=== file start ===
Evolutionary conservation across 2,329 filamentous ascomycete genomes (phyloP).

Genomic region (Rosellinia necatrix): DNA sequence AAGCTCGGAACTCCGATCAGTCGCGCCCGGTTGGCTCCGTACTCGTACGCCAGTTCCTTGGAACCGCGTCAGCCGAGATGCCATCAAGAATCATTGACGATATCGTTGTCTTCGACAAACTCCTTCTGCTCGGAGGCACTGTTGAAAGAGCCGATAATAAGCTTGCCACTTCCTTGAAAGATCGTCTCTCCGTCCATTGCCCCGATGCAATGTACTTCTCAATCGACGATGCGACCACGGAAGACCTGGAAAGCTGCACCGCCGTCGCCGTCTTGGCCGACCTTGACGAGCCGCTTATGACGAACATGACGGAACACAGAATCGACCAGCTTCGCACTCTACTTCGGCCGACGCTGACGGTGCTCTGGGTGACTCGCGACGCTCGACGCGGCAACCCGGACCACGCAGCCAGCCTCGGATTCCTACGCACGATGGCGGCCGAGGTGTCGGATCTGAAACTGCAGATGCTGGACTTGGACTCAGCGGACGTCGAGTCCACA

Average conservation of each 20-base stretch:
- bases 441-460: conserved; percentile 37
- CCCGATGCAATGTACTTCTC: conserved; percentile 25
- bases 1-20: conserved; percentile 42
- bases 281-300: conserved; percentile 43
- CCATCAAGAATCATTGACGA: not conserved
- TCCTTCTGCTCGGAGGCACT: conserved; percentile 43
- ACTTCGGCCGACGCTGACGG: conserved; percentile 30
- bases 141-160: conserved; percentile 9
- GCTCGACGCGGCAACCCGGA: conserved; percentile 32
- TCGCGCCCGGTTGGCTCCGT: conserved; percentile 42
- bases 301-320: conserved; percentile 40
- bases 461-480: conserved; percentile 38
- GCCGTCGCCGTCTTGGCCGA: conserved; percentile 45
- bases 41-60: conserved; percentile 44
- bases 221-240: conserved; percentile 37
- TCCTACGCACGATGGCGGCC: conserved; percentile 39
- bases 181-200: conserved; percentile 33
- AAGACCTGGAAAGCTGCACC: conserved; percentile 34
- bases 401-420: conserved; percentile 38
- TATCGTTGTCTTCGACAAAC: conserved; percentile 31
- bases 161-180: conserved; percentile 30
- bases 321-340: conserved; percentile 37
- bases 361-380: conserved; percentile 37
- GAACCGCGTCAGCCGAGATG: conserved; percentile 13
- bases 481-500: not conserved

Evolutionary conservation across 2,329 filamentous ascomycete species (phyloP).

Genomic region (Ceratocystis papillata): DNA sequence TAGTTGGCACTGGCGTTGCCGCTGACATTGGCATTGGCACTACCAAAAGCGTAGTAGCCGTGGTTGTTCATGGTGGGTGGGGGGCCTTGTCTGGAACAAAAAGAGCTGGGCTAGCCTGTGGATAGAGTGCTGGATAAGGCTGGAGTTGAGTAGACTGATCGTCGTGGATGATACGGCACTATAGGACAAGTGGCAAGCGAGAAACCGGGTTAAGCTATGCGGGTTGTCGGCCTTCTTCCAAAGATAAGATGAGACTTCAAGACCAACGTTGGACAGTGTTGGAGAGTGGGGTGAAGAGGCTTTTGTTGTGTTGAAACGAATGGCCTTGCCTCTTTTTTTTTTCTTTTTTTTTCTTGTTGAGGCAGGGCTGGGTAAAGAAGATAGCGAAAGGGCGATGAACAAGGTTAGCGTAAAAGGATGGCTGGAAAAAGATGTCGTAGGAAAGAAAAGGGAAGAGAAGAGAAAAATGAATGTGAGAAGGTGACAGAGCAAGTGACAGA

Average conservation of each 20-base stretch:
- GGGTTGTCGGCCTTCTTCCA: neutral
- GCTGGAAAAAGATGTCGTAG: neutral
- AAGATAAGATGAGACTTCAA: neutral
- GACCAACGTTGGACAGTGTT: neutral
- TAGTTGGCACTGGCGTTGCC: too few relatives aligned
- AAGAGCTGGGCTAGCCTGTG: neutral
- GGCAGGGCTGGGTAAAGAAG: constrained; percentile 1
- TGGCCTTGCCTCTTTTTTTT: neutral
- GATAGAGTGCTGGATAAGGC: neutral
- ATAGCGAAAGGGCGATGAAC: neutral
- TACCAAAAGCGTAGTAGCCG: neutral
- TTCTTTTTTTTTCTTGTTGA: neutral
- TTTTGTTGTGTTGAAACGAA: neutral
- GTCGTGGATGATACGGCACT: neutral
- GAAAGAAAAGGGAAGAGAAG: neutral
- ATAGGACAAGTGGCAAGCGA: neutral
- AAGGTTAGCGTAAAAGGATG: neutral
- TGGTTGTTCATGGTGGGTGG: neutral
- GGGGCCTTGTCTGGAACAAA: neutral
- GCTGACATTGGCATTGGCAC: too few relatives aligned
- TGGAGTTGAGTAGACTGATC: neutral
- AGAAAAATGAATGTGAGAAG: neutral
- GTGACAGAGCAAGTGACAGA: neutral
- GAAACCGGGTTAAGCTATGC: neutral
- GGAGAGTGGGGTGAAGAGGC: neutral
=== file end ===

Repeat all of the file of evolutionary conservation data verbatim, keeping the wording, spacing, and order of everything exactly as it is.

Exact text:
Evolutionary conservation across 2,329 filamentous ascomycete genomes (phyloP).

Genomic region (Rosellinia necatrix): DNA sequence AAGCTCGGAACTCCGATCAGTCGCGCCCGGTTGGCTCCGTACTCGTACGCCAGTTCCTTGGAACCGCGTCAGCCGAGATGCCATCAAGAATCATTGACGATATCGTTGTCTTCGACAAACTCCTTCTGCTCGGAGGCACTGTTGAAAGAGCCGATAATAAGCTTGCCACTTCCTTGAAAGATCGTCTCTCCGTCCATTGCCCCGATGCAATGTACTTCTCAATCGACGATGCGACCACGGAAGACCTGGAAAGCTGCACCGCCGTCGCCGTCTTGGCCGACCTTGACGAGCCGCTTATGACGAACATGACGGAACACAGAATCGACCAGCTTCGCACTCTACTTCGGCCGACGCTGACGGTGCTCTGGGTGACTCGCGACGCTCGACGCGGCAACCCGGACCACGCAGCCAGCCTCGGATTCCTACGCACGATGGCGGCCGAGGTGTCGGATCTGAAACTGCAGATGCTGGACTTGGACTCAGCGGACGTCGAGTCCACA

Average conservation of each 20-base stretch:
- bases 441-460: conserved; percentile 37
- CCCGATGCAATGTACTTCTC: conserved; percentile 25
- bases 1-20: conserved; percentile 42
- bases 281-300: conserved; percentile 43
- CCATCAAGAATCATTGACGA: not conserved
- TCCTTCTGCTCGGAGGCACT: conserved; percentile 43
- ACTTCGGCCGACGCTGACGG: conserved; percentile 30
- bases 141-160: conserved; percentile 9
- GCTCGACGCGGCAACCCGGA: conserved; percentile 32
- TCGCGCCCGGTTGGCTCCGT: conserved; percentile 42
- bases 301-320: conserved; percentile 40
- bases 461-480: conserved; percentile 38
- GCCGTCGCCGTCTTGGCCGA: conserved; percentile 45
- bases 41-60: conserved; percentile 44
- bases 221-240: conserved; percentile 37
- TCCTACGCACGATGGCGGCC: conserved; percentile 39
- bases 181-200: conserved; percentile 33
- AAGACCTGGAAAGCTGCACC: conserved; percentile 34
- bases 401-420: conserved; percentile 38
- TATCGTTGTCTTCGACAAAC: conserved; percentile 31
- bases 161-180: conserved; percentile 30
- bases 321-340: conserved; percentile 37
- bases 361-380: conserved; percentile 37
- GAACCGCGTCAGCCGAGATG: conserved; percentile 13
- bases 481-500: not conserved

Evolutionary conservation across 2,329 filamentous ascomycete species (phyloP).

Genomic region (Ceratocystis papillata): DNA sequence TAGTTGGCACTGGCGTTGCCGCTGACATTGGCATTGGCACTACCAAAAGCGTAGTAGCCGTGGTTGTTCATGGTGGGTGGGGGGCCTTGTCTGGAACAAAAAGAGCTGGGCTAGCCTGTGGATAGAGTGCTGGATAAGGCTGGAGTTGAGTAGACTGATCGTCGTGGATGATACGGCACTATAGGACAAGTGGCAAGCGAGAAACCGGGTTAAGCTATGCGGGTTGTCGGCCTTCTTCCAAAGATAAGATGAGACTTCAAGACCAACGTTGGACAGTGTTGGAGAGTGGGGTGAAGAGGCTTTTGTTGTGTTGAAACGAATGGCCTTGCCTCTTTTTTTTTTCTTTTTTTTTCTTGTTGAGGCAGGGCTGGGTAAAGAAGATAGCGAAAGGGCGATGAACAAGGTTAGCGTAAAAGGATGGCTGGAAAAAGATGTCGTAGGAAAGAAAAGGGAAGAGAAGAGAAAAATGAATGTGAGAAGGTGACAGAGCAAGTGACAGA

Average conservation of each 20-base stretch:
- GGGTTGTCGGCCTTCTTCCA: neutral
- GCTGGAAAAAGATGTCGTAG: neutral
- AAGATAAGATGAGACTTCAA: neutral
- GACCAACGTTGGACAGTGTT: neutral
- TAGTTGGCACTGGCGTTGCC: too few relatives aligned
- AAGAGCTGGGCTAGCCTGTG: neutral
- GGCAGGGCTGGGTAAAGAAG: constrained; percentile 1
- TGGCCTTGCCTCTTTTTTTT: neutral
- GATAGAGTGCTGGATAAGGC: neutral
- ATAGCGAAAGGGCGATGAAC: neutral
- TACCAAAAGCGTAGTAGCCG: neutral
- TTCTTTTTTTTTCTTGTTGA: neutral
- TTTTGTTGTGTTGAAACGAA: neutral
- GTCGTGGATGATACGGCACT: neutral
- GAAAGAAAAGGGAAGAGAAG: neutral
- ATAGGACAAGTGGCAAGCGA: neutral
- AAGGTTAGCGTAAAAGGATG: neutral
- TGGTTGTTCATGGTGGGTGG: neutral
- GGGGCCTTGTCTGGAACAAA: neutral
- GCTGACATTGGCATTGGCAC: too few relatives aligned
- TGGAGTTGAGTAGACTGATC: neutral
- AGAAAAATGAATGTGAGAAG: neutral
- GTGACAGAGCAAGTGACAGA: neutral
- GAAACCGGGTTAAGCTATGC: neutral
- GGAGAGTGGGGTGAAGAGGC: neutral